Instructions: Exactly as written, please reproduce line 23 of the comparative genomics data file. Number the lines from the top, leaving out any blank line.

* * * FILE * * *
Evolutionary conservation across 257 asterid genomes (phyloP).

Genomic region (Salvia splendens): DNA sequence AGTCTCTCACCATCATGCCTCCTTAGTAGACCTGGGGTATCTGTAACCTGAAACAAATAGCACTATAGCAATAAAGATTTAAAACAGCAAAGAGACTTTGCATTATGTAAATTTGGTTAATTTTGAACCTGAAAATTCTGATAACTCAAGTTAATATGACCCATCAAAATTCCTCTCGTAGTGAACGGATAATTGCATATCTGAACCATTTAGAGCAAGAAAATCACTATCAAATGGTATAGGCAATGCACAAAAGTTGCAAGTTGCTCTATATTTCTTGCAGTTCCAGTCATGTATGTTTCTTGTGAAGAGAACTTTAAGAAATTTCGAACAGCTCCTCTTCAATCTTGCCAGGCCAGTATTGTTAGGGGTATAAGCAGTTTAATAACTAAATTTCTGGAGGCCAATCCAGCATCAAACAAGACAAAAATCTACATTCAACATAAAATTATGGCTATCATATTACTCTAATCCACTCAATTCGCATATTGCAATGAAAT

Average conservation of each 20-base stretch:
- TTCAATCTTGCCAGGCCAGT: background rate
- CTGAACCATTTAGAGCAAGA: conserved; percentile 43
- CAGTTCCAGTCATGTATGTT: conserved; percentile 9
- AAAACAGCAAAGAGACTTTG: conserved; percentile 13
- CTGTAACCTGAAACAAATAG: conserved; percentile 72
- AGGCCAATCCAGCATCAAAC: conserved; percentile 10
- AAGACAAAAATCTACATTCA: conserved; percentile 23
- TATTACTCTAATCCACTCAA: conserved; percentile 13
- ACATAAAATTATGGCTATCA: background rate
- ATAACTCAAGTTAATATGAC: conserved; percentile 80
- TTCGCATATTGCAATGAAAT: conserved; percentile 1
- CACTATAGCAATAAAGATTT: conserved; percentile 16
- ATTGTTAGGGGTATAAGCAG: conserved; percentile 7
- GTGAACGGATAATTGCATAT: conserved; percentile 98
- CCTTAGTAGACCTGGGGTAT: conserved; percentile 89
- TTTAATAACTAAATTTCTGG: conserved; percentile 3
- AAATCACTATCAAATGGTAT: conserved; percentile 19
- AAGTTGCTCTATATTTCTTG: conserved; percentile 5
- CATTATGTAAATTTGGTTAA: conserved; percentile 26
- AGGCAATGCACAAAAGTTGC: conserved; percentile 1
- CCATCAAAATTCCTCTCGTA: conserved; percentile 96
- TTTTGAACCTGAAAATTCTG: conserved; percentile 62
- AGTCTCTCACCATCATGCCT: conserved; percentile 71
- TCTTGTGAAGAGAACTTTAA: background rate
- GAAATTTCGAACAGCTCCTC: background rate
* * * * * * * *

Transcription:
- AGGCAATGCACAAAAGTTGC: conserved; percentile 1